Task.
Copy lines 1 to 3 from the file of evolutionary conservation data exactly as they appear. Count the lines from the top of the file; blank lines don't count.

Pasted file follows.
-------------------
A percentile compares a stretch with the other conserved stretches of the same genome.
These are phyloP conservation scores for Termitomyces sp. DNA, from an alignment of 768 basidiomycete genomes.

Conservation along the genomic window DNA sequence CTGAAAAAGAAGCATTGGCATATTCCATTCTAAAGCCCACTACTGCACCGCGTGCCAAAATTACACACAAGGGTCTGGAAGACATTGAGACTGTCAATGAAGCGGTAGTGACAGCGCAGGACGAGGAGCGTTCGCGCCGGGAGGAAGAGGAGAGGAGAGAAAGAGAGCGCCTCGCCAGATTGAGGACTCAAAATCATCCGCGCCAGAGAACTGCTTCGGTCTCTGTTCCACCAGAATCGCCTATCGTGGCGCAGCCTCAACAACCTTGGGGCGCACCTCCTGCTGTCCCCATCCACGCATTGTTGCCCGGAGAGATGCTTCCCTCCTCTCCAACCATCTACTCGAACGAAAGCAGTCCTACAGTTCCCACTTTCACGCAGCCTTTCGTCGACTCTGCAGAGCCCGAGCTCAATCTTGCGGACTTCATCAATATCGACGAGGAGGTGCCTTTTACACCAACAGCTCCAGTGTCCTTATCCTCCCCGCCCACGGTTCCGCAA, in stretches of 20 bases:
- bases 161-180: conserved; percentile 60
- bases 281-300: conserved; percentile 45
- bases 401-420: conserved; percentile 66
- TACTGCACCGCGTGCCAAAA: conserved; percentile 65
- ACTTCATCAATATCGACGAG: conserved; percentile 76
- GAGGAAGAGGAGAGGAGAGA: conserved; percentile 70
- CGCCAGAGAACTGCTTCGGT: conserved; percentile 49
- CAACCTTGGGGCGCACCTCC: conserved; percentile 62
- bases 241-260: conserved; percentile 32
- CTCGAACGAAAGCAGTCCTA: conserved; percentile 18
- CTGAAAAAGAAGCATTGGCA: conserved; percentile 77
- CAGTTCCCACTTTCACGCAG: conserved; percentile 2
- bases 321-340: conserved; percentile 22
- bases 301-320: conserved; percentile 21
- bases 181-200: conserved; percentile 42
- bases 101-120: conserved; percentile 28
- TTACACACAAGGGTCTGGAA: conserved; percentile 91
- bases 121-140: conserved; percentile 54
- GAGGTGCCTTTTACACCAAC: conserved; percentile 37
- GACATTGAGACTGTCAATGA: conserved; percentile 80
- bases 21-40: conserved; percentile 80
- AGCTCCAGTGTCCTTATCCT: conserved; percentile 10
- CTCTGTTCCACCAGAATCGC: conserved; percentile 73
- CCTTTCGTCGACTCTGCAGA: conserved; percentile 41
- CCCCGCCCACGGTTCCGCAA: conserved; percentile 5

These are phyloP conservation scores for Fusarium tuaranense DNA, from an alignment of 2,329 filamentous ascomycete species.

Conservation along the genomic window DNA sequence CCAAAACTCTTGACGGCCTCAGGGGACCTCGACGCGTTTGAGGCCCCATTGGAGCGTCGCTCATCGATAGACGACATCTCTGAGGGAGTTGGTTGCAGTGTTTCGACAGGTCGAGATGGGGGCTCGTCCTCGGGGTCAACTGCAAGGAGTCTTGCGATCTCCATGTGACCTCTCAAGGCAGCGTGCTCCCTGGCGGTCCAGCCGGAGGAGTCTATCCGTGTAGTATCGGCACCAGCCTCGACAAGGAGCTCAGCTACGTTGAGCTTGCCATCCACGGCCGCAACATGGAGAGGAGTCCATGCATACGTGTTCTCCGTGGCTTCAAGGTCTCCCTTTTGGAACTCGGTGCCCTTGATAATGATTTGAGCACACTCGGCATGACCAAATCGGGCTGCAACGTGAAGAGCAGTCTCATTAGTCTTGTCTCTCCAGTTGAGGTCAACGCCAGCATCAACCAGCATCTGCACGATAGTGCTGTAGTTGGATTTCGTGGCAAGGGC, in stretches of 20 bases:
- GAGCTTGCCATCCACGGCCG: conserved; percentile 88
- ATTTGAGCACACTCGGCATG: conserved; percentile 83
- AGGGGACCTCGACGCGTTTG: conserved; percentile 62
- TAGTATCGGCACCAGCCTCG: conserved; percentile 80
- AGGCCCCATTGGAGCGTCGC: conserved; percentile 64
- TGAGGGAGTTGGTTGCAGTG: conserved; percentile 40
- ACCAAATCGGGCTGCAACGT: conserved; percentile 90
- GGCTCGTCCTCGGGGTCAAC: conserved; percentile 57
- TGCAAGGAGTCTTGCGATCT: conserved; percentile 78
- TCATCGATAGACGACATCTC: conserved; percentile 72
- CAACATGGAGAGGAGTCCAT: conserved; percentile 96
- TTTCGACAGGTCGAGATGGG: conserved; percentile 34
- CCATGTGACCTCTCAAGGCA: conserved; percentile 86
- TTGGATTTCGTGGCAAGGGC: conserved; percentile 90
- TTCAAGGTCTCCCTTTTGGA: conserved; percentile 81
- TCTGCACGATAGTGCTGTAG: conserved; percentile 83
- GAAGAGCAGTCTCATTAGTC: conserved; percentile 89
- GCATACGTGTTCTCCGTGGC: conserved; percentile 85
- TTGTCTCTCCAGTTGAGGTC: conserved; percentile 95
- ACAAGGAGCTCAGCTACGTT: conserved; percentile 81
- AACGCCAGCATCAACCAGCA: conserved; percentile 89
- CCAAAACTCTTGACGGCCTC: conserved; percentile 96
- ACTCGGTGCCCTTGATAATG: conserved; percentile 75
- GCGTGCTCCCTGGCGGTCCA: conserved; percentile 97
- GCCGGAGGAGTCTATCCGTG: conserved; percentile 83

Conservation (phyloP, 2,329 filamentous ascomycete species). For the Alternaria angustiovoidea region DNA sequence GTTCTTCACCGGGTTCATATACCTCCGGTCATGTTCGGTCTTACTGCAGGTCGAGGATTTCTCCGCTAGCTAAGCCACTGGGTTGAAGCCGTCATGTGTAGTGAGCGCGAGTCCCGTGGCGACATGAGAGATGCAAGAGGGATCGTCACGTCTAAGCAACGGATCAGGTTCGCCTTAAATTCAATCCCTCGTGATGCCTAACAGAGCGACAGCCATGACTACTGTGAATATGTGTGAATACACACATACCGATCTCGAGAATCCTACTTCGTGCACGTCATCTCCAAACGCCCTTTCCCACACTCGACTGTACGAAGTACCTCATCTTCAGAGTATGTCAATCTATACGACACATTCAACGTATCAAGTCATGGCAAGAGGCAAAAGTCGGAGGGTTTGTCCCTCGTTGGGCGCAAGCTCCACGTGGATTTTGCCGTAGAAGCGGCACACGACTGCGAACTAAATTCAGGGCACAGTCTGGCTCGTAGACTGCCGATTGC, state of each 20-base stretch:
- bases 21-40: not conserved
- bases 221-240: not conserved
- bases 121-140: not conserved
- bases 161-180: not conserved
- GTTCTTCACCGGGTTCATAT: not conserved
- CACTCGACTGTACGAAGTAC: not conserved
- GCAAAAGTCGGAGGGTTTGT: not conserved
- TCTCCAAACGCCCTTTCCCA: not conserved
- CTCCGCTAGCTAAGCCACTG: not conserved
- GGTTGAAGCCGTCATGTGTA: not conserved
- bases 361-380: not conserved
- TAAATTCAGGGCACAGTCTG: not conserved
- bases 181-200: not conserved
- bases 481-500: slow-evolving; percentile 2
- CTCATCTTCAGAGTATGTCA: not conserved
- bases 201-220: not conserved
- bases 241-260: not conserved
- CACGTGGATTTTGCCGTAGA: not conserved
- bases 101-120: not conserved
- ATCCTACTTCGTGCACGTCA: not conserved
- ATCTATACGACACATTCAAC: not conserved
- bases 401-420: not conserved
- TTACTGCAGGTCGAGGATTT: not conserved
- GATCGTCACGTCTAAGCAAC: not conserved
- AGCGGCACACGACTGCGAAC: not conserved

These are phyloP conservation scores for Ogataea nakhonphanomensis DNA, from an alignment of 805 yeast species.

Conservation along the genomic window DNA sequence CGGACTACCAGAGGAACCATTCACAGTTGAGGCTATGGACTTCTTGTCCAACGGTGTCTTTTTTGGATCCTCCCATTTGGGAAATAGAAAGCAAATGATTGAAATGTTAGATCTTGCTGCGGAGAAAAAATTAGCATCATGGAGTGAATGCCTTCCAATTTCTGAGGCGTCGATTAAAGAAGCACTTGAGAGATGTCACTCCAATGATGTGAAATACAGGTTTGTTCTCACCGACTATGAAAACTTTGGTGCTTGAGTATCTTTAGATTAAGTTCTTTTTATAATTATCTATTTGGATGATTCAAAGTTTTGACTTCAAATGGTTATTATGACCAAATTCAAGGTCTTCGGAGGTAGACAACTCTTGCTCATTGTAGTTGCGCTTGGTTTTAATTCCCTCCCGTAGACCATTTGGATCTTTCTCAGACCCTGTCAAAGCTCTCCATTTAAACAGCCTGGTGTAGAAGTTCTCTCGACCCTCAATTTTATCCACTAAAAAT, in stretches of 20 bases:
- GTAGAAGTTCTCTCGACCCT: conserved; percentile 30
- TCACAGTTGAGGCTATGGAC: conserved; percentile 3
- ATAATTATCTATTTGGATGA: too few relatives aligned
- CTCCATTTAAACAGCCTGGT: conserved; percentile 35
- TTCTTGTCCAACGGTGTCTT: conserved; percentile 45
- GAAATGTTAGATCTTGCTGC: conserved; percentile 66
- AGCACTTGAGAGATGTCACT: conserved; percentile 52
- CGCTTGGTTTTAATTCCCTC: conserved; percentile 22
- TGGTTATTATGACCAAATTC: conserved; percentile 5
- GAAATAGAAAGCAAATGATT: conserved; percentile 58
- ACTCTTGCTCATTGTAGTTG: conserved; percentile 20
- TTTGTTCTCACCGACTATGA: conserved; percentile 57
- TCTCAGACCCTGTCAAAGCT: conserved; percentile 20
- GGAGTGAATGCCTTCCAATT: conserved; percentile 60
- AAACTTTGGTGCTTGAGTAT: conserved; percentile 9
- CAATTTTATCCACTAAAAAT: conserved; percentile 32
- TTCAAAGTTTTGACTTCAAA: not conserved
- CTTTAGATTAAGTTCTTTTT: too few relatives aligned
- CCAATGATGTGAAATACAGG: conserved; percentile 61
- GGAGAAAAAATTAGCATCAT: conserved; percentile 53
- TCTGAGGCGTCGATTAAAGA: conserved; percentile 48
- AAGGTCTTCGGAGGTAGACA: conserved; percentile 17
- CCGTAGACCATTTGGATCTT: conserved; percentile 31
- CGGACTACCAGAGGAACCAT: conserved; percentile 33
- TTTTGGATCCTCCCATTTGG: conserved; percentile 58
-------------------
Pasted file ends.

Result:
A percentile compares a stretch with the other conserved stretches of the same genome.
These are phyloP conservation scores for Termitomyces sp. DNA, from an alignment of 768 basidiomycete genomes.

Conservation along the genomic window DNA sequence CTGAAAAAGAAGCATTGGCATATTCCATTCTAAAGCCCACTACTGCACCGCGTGCCAAAATTACACACAAGGGTCTGGAAGACATTGAGACTGTCAATGAAGCGGTAGTGACAGCGCAGGACGAGGAGCGTTCGCGCCGGGAGGAAGAGGAGAGGAGAGAAAGAGAGCGCCTCGCCAGATTGAGGACTCAAAATCATCCGCGCCAGAGAACTGCTTCGGTCTCTGTTCCACCAGAATCGCCTATCGTGGCGCAGCCTCAACAACCTTGGGGCGCACCTCCTGCTGTCCCCATCCACGCATTGTTGCCCGGAGAGATGCTTCCCTCCTCTCCAACCATCTACTCGAACGAAAGCAGTCCTACAGTTCCCACTTTCACGCAGCCTTTCGTCGACTCTGCAGAGCCCGAGCTCAATCTTGCGGACTTCATCAATATCGACGAGGAGGTGCCTTTTACACCAACAGCTCCAGTGTCCTTATCCTCCCCGCCCACGGTTCCGCAA, in stretches of 20 bases: